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Tracing user interactions with React

Photo by Luke Porter


How to use the (EXPERIMENTAL) interactions tracing API in React.

In my post "React Production Performance Monitoring", I show you how to use React's Profiler component to monitor the performance of your application in production. The information you get from this is useful, but really all it can tell you is: "Hey, the mount/update for this tree of components took x amount of time." Then you can graph that data and identify spikes/regressions in performance for that part of your app.

It would be even useful to have information about what interactions the user performed to trigger that update. For example: "Based on the data we have, when the user clicks the dropdown toggle button, the dropdown update is fast, but when they type into the field, the dropdown update is slower."

Another benefit to interaction tracing is it adds some context to what you can visualize in the React DevTools Profiler tab. We'll get a look at that soon.

The data the Profiler calls your onRender method with has a property for interactions which is intended to provide this for you. And I want to show you how to use that API.

Alert: Please remember that this is an unstable/experimental API from React and may change when the feature is officially released.

Basic usage

React does all of its scheduling through the scheduler package. Normally you don't interact with this directly, but this package is where you're going to get the APIs to instrument your components for interaction tracing.

Let's say you have a simple greeting component:

1function Greeting() {
2 const [greeting, setGreeting] = React.useState('')
3
4 function handleSubmit(event) {
5 event.preventDefault()
6 const name = event.target.elements.name.value
7 setGreeting(`Hello ${name}`)
8 }
9
10 return (
11 <div>
12 <form onSubmit={handleSubmit}>
13 <label htmlFor="name">Name:</label>
14 <input id="name" />
15 </form>
16 <div>{greeting}</div>
17 </div>
18 )
19}

When setGreeting is called, that triggers a state update. Let's assume we have reason to measure this interaction and monitor it in the long term (you don't necessarily want to add this complexity for every interaction). Here's how we'd do that:

1// your other imports
2import {unstable_trace as trace} from 'scheduler/tracing'
3
4function Greeting() {
5 const [greeting, setGreeting] = React.useState('')
6
7 function handleSubmit(event) {
8 event.preventDefault()
9 const name = event.target.elements.name.value
10 trace('form submitted', performance.now(), () => {
11 setGreeting(`Hello ${name}`)
12 })
13 }
14
15 return (
16 <div>
17 <form onSubmit={handleSubmit}>
18 <label htmlFor="name">Name:</label>
19 <input id="name" />
20 </form>
21 <div>{greeting}</div>
22 </div>
23 )
24}

Now the interactions for this update will include information for this specific interaction based on the name of "form submitted".

The API for trace is: trace(id, startTimestamp, callbackThatTrigersUpdates)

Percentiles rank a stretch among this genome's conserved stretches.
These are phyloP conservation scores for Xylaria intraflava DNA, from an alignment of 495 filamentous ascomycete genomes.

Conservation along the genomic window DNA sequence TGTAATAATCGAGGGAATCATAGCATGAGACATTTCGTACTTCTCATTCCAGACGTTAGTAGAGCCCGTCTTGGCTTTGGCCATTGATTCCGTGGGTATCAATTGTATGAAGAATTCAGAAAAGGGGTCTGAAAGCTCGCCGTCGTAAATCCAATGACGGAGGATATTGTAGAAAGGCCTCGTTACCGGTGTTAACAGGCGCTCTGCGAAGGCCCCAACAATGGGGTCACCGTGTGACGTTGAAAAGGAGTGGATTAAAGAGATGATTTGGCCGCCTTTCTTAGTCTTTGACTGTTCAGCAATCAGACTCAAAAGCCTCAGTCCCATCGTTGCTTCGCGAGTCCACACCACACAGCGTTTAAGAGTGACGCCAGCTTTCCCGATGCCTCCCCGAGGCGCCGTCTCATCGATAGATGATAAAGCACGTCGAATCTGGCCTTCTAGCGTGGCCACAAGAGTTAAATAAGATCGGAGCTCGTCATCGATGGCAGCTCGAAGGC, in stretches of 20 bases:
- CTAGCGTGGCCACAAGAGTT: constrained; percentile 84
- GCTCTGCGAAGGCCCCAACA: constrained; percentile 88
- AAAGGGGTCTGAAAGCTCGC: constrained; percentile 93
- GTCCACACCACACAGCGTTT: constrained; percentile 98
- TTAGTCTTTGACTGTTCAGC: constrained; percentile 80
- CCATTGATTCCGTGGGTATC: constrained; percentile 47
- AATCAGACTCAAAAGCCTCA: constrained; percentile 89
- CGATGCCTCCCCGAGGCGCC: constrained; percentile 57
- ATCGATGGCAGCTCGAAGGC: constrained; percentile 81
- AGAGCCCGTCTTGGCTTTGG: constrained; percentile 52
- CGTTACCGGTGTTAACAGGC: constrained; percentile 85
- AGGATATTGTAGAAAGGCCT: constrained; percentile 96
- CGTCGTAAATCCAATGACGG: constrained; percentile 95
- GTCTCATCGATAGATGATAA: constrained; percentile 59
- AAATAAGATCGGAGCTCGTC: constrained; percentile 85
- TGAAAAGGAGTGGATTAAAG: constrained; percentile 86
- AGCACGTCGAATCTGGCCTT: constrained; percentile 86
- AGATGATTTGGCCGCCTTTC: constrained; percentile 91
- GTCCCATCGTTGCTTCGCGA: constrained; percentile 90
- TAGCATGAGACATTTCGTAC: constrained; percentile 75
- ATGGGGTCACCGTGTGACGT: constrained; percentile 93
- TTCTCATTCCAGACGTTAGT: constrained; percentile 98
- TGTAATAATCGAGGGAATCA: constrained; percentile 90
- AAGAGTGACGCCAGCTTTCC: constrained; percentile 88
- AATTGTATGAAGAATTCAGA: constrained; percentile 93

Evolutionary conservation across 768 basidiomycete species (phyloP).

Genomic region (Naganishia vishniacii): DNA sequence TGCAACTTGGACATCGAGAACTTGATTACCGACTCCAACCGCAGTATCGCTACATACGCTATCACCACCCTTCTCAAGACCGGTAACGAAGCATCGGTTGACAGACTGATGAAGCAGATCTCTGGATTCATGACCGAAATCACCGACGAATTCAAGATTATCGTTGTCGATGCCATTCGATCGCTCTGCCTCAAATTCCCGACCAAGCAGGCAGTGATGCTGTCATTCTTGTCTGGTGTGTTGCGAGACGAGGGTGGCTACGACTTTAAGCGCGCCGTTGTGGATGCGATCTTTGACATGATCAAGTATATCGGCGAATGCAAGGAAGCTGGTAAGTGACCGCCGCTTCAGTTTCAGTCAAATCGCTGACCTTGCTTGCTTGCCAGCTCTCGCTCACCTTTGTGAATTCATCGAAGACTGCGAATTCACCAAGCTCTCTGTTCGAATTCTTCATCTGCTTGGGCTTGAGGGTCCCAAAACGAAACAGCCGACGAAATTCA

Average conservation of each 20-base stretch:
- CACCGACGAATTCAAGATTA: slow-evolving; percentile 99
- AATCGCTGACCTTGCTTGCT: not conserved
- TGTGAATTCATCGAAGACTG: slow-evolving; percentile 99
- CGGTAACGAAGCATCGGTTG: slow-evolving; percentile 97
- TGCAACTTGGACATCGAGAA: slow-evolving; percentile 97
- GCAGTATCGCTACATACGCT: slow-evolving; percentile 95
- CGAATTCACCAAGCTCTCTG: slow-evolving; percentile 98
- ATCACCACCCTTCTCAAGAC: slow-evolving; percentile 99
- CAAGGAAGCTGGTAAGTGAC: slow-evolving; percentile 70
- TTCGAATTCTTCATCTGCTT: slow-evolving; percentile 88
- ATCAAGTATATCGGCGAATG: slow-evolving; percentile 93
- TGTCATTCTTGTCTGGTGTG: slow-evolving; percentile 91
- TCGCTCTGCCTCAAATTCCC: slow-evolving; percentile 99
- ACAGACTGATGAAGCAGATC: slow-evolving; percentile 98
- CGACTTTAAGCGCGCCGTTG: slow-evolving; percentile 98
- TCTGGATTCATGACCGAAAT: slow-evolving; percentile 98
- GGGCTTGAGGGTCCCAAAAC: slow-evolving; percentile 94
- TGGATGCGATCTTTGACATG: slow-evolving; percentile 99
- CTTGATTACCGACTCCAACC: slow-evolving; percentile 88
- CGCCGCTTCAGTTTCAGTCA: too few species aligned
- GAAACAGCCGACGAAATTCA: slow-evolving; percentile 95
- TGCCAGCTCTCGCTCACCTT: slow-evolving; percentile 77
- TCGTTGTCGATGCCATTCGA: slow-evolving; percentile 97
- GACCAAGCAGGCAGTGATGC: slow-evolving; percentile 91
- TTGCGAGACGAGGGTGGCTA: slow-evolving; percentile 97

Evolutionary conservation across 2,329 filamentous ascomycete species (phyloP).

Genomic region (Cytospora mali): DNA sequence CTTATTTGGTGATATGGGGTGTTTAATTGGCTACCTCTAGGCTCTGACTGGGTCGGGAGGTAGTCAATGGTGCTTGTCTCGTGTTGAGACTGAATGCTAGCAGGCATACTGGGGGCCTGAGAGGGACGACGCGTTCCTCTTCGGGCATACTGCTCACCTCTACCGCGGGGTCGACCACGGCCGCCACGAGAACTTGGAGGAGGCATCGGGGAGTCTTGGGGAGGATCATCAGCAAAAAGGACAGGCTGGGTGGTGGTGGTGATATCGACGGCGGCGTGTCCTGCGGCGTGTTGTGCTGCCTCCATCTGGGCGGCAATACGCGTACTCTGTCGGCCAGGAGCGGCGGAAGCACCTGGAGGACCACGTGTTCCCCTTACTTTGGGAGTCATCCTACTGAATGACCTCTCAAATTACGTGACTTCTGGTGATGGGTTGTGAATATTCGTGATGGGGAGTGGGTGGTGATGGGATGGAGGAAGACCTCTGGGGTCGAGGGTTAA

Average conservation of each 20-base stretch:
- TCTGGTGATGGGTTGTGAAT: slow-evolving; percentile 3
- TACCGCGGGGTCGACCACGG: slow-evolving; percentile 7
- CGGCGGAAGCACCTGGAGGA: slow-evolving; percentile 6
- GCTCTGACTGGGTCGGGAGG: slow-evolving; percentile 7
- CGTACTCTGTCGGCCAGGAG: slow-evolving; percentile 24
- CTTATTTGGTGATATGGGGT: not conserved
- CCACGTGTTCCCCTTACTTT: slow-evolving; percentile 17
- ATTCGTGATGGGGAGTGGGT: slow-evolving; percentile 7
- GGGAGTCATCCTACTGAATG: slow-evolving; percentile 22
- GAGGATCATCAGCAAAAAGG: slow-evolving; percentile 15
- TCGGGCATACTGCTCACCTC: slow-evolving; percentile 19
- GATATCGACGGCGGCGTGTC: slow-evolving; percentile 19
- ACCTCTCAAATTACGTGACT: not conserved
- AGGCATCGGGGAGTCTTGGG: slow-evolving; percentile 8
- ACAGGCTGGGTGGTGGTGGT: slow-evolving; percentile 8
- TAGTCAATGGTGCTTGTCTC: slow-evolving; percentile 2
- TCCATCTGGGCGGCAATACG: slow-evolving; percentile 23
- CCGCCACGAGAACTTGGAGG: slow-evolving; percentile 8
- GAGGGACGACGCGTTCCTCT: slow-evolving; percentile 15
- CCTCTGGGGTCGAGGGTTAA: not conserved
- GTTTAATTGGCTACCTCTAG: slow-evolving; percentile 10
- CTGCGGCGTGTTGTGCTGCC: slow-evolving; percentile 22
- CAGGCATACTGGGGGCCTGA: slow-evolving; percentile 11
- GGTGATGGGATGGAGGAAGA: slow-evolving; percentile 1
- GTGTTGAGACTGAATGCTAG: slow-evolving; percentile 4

Async tracing

So what happens if this interaction is asynchronous? Should we have one trace for the state update and then another for the update when the response comes back? Wouldn't it be better to tie these two related updates together? Yes it would! Luckily there's support for that!

Say we have to fetch the greeting from a server. Let's rewrite this for that use case:

1function Greeting() {
2 const [greeting, setGreeting] = React.useState('')
3
4 // please don't judge me, I'm leaving out loading and error states and cancelation
5 // to simplify this example!
6 const [name, setName] = React.useState('')
7
8 React.useEffect(() => {
9 if (!name) {
10 return
11 }
12 const onSuccess = newGreeting => setGreeting(newGreeting)
13 fetchGreeting(name).then(onSuccess)
14 }, [name])
15
16 function handleSubmit(event) {
17 event.preventDefault()
18 setName(event.target.elements.name.value)
19 }
20
21 return (
22 <div>
23 <form onSubmit={handleSubmit}>
24 <label htmlFor="name">Name:</label>
25 <input id="name" />
26 </form>
27 <div>{greeting}</div>
28 </div>
29 )
30}

To support tracing this, we'll use unstable_wrap:

1// your other imports
2import {unstable_trace as trace, unstable_wrap as wrap} from 'scheduler/tracing'
3
4function Greeting() {
5 const [greeting, setGreeting] = React.useState('')
6
7 // please don't judge me, I'm leaving out loading and error states and cancelation
8 // to simplify this example!
9 const [name, setName] = React.useState('')
10
11 React.useEffect(() => {
12 if (!name) {
13 return
14 }
15 trace('name updated', performance.now(), () => {
16 const onSuccess = wrap(newGreeting => setGreeting(newGreeting))
17 fetchGreeting(name).then(onSuccess)
18 })
19 }, [name])
20
21 function handleSubmit(event) {
22 event.preventDefault()
23 setName(event.target.elements.name.value)
24 }
25
26 return (
27 <div>
28 <form onSubmit={handleSubmit}>
29 <label htmlFor="name">Name:</label>
30 <input id="name" />
31 </form>
32 <div>{greeting}</div>
33 </div>
34 )
35}

Cool? Yeah that's cool! And check it out, here's what that sort of thing looks like in your React DevTools:

Interactions view in DevTools

Go ahead and give it a try in your app. It definitely helps (especially the async stuff. Those little squares are clickable so you know which commits came from the interaction directly!).

You can learn more about the tracing API here.

Good luck!

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Kent C. Dodds

Kent C. Dodds is a JavaScript software engineer and teacher. He's taught hundreds of thousands of people how to make the world a better place with quality software development tools and practices. He lives with his wife and four kids in Utah.

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Kent C. Dodds